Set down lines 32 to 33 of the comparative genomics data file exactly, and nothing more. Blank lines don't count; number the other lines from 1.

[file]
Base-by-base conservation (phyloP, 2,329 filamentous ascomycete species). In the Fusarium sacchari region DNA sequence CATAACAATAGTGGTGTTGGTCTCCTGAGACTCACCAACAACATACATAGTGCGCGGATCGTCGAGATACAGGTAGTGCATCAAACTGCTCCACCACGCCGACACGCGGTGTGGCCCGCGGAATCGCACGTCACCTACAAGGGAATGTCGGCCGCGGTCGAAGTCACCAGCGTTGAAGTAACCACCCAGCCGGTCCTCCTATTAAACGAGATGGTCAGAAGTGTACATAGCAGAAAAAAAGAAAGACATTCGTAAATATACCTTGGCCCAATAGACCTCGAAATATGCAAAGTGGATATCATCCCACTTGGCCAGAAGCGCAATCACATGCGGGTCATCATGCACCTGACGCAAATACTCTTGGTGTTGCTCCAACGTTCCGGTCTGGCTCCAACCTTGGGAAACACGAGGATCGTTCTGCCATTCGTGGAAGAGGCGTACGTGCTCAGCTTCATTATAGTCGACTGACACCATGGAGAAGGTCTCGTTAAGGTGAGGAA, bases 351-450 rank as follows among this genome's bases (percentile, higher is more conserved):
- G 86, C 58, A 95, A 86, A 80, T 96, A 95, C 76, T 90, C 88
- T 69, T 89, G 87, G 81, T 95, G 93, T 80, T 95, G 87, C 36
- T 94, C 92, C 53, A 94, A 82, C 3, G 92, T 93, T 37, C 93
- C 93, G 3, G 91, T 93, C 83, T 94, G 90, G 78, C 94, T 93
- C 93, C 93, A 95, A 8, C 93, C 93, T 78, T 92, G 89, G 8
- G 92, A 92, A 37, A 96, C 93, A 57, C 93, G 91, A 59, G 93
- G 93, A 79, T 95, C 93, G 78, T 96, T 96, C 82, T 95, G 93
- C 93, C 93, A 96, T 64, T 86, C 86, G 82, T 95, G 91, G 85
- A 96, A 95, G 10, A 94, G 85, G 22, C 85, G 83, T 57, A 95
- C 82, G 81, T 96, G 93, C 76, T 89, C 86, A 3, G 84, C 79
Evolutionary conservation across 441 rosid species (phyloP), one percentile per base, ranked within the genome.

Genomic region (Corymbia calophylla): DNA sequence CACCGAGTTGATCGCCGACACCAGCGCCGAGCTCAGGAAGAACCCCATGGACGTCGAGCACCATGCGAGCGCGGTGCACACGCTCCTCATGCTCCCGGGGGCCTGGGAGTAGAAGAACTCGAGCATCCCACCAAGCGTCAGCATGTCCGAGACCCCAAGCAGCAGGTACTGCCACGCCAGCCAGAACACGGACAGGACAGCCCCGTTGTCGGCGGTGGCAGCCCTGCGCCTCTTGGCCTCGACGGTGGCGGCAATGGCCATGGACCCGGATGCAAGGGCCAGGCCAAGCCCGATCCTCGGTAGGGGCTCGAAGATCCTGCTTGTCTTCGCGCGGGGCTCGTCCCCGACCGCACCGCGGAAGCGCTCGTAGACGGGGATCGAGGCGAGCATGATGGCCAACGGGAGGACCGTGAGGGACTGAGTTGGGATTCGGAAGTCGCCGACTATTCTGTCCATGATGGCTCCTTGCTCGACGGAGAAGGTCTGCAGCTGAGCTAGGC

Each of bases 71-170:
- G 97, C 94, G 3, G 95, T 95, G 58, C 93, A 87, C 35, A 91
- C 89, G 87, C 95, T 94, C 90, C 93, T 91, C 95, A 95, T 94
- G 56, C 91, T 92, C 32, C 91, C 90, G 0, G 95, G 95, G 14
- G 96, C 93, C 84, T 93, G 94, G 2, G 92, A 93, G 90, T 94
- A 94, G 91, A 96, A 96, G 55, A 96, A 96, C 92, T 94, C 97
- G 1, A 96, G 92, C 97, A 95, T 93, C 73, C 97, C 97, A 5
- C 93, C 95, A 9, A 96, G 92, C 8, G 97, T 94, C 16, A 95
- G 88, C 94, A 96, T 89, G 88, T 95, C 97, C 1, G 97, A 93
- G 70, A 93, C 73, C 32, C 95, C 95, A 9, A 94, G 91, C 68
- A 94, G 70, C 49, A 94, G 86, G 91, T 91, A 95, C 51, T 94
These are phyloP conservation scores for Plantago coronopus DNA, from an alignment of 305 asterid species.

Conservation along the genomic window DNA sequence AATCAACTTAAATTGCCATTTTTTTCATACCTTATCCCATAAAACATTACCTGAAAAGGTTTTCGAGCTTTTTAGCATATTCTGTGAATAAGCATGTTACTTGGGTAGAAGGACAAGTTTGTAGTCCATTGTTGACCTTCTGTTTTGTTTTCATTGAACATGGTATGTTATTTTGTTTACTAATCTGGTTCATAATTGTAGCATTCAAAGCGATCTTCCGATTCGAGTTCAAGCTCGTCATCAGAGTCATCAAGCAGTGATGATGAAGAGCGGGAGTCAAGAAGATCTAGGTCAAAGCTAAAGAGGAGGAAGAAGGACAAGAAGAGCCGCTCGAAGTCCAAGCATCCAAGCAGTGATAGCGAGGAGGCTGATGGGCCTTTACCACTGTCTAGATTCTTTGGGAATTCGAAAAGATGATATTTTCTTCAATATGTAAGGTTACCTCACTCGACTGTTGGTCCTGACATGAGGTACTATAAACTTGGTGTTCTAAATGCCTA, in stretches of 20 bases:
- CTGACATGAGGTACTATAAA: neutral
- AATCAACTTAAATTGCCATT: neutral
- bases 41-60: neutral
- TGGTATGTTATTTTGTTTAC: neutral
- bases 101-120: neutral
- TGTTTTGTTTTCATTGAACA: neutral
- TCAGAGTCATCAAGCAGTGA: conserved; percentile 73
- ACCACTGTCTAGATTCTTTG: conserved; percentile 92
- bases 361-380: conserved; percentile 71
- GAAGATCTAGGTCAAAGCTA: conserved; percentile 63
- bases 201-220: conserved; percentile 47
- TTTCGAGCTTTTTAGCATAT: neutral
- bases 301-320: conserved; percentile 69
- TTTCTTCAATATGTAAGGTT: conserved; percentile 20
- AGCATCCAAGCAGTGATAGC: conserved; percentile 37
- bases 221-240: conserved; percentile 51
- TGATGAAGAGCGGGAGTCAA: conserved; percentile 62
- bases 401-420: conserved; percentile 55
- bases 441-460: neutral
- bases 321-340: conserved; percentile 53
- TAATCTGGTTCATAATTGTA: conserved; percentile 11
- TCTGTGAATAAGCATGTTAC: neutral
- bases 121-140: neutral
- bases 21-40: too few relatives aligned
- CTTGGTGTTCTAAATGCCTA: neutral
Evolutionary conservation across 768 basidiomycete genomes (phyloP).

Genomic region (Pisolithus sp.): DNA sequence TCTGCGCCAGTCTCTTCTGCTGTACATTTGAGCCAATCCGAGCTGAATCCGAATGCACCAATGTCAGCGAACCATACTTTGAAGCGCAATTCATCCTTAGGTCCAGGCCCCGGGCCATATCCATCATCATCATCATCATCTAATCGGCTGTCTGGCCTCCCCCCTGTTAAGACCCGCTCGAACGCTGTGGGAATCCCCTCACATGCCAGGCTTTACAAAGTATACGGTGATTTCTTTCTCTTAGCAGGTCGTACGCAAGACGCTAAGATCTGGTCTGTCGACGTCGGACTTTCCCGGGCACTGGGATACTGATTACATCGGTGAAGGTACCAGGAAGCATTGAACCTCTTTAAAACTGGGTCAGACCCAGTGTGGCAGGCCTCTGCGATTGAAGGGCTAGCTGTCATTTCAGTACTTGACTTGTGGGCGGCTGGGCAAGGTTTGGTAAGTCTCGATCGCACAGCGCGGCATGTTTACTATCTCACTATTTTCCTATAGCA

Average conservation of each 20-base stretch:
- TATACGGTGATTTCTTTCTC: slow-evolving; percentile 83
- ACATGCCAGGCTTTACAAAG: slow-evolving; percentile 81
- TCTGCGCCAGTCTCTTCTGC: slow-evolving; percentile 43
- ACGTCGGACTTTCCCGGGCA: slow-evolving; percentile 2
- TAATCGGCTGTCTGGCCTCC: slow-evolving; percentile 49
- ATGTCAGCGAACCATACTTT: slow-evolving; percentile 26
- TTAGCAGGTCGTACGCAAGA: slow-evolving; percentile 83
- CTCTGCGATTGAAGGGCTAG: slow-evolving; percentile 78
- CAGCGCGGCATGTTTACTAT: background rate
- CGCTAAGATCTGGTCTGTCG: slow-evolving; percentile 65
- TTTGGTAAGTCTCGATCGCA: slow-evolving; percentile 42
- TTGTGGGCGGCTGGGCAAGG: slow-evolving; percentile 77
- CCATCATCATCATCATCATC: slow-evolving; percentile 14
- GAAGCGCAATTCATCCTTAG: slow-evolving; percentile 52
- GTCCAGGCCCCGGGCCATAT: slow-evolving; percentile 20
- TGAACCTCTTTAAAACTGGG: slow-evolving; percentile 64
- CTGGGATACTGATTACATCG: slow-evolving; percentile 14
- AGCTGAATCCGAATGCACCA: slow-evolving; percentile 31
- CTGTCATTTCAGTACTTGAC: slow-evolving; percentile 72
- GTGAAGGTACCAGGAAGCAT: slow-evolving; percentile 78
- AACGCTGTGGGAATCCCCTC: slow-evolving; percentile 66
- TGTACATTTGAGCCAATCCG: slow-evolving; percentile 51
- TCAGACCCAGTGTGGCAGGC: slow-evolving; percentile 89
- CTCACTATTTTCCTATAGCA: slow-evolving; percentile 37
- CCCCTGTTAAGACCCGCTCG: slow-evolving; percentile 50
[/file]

- TGTTTTGTTTTCATTGAACA: neutral
- TCAGAGTCATCAAGCAGTGA: conserved; percentile 73